For an Overview of the ACE Fellows Program for 2011-2012, please see this document. Anyone who is interested in resources for ACE Fellows available on the WFU ACE Fellows Sakai site should email Norma-May Isakow, Associate Director, Institute for Public Engagement at isaknm to gain access to the site.
- To unite the curriculum and the Pro Humanitate motto
- To support and encourage the application of knowledge to the betterment of humanity
- To provide resources and services for faculty which enhance teaching and enrich learning
A great example of what this program is about is the work of Sharon Andrews, who was an ACE Fellow for 2009-2010. Her student playwrights from Wake Forest University, in conversation with residents at Salemtowne Retirement Community wrote scenes and monologues that were presented as readings in November 2010 at Salemtowne. See this flyer for more details.
Click What 2011-12 ACE Fellows say to find out about benefits of being in the program.
Upcoming Service-Learning Courses planned by 2011-2012 ACE Fellows:
Sociology students of Hana Brown in her Social Inequality course learning about how race, class and gender inequalities affect diverse social problems such as medical care, food access, homelessness, domestic violence, housing, education, and immigration in Winston-Salem. Students do a final project creating a profile of a particular issue, its prevalence and organizations seeking to address it. Based on these projects and findings students in future classes will engage with the different organizations identified.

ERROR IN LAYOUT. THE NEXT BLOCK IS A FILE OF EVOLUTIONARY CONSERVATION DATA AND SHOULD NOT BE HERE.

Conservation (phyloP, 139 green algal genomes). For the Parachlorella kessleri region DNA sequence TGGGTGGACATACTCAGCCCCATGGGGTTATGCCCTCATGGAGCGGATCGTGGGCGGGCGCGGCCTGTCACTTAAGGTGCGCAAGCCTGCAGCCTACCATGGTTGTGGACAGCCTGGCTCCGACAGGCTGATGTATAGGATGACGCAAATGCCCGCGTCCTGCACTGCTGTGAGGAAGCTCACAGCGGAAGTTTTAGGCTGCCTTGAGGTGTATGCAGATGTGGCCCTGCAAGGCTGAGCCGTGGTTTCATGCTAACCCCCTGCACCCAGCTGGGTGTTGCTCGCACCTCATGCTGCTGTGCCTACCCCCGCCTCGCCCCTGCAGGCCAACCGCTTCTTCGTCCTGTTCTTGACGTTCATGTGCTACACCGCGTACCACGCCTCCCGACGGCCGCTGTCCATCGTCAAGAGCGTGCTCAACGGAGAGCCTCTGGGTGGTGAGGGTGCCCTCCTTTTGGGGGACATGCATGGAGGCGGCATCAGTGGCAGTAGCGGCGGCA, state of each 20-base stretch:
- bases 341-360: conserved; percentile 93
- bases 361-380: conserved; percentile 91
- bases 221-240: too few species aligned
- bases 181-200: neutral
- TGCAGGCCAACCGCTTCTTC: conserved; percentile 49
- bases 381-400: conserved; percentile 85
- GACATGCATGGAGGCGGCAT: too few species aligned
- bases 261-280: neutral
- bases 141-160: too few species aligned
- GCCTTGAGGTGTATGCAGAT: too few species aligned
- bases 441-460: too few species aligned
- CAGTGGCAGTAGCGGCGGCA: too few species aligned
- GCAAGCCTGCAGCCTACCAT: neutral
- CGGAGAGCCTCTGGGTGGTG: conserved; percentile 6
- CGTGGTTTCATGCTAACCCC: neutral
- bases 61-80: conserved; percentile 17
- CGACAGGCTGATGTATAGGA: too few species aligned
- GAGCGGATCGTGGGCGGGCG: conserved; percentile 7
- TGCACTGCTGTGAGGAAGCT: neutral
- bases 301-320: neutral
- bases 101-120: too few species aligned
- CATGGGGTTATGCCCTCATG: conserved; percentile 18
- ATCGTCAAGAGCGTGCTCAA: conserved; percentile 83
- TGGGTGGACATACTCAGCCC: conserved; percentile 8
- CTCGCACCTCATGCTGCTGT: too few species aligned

Freshmen in the seminar of Woodrow Hood, Documentary Film as a Catalyst for Social Change, connecting with community off campus, coming to a deeper understanding of issues such as aging, immigration, homelessness and poverty, and telling personal stories of individuals with whom they engage
Environmental Studies students in Lucas Johnston’s Environmental Issues course engaging in projects that raise awareness and address issues concerning the environment.
American Ethnic Studies students of Sherri Lawson Clark in her Race, Gender and Housing Disparities in America course conducting community asset mapping projects in Winston-Salem neighborhoods and engaging in community projects.
English 210 Students in Grace Wetzel’s Academic Research & Writing course centered on “Poverty, Food and Hunger” engaging with a community organization in Winston-Salem on an issues of particular interest to each student (homelessness, women and children, community gardens) and presenting on how the issues is being addressed. Based on these presentations students in future classes will engage in a more extensive service project in a Spring 2013 English 111 course on a related theme. In addition, as part of English 111 students will have the opportunity to participate in a student-inmate collaborative writing project.